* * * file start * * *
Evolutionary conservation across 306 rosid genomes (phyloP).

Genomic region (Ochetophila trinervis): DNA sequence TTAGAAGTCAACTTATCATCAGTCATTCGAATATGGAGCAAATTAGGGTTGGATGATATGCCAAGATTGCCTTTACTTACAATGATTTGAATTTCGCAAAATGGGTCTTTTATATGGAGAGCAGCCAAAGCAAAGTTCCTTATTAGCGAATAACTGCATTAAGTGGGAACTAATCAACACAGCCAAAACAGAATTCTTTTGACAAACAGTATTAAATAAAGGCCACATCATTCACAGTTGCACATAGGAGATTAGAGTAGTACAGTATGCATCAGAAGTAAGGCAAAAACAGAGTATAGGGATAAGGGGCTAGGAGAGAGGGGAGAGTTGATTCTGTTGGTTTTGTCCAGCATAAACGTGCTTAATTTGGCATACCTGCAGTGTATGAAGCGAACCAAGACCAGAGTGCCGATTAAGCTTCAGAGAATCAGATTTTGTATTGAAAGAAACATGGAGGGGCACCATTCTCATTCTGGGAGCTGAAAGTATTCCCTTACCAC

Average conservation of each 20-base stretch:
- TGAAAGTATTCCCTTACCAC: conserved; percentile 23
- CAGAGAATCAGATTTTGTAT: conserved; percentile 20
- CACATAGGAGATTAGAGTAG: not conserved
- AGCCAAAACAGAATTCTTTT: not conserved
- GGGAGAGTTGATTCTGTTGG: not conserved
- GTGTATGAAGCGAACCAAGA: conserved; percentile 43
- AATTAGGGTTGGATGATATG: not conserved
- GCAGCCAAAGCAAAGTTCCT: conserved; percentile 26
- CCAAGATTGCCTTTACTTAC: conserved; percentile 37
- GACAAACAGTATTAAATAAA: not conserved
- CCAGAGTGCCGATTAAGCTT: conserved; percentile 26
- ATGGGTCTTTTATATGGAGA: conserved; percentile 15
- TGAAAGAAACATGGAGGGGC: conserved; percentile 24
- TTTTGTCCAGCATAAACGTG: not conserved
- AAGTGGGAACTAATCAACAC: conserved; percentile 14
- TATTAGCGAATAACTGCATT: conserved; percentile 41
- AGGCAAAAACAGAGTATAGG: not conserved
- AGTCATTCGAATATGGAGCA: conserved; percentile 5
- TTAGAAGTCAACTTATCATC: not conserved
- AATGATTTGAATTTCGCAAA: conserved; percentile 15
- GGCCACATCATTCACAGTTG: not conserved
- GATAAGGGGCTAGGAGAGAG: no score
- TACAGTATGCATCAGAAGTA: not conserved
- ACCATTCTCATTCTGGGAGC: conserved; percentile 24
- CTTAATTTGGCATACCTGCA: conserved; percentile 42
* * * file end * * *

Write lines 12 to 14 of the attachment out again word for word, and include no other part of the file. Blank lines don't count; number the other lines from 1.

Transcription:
- CCAAGATTGCCTTTACTTAC: conserved; percentile 37
- GACAAACAGTATTAAATAAA: not conserved
- CCAGAGTGCCGATTAAGCTT: conserved; percentile 26